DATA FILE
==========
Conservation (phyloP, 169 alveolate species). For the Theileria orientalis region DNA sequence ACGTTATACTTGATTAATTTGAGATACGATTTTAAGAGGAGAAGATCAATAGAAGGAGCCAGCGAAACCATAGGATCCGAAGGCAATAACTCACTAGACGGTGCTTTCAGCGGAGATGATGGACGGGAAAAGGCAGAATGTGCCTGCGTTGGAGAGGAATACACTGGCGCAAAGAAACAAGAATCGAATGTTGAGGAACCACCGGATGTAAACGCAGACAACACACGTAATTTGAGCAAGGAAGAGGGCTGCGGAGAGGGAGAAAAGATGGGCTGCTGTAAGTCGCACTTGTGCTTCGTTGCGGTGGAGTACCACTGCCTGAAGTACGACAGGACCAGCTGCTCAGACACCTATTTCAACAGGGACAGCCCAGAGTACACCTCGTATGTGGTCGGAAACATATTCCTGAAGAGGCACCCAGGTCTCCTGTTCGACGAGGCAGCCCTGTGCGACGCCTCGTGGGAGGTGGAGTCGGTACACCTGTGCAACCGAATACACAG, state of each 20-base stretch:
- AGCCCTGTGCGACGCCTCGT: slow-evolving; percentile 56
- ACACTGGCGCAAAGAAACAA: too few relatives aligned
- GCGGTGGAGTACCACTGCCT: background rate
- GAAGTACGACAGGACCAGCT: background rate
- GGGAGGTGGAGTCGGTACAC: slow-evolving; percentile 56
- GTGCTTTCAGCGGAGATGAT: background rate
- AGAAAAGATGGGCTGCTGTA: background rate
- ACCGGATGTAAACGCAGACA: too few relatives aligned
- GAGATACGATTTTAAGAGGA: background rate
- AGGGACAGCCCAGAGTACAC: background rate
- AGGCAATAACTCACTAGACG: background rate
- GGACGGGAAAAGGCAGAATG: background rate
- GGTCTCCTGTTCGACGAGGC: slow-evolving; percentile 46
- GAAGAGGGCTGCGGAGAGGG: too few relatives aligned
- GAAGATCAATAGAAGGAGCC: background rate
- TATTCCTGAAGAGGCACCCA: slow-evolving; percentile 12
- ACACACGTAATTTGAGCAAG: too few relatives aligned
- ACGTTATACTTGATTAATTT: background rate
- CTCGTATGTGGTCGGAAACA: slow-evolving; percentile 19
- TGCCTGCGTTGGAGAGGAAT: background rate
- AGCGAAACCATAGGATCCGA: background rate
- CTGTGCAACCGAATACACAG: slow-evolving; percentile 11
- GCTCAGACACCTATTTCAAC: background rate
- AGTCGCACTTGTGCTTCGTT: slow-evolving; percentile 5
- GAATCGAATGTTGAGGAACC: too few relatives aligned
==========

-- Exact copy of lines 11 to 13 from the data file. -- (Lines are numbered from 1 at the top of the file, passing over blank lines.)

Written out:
- AGGGACAGCCCAGAGTACAC: background rate
- AGGCAATAACTCACTAGACG: background rate
- GGACGGGAAAAGGCAGAATG: background rate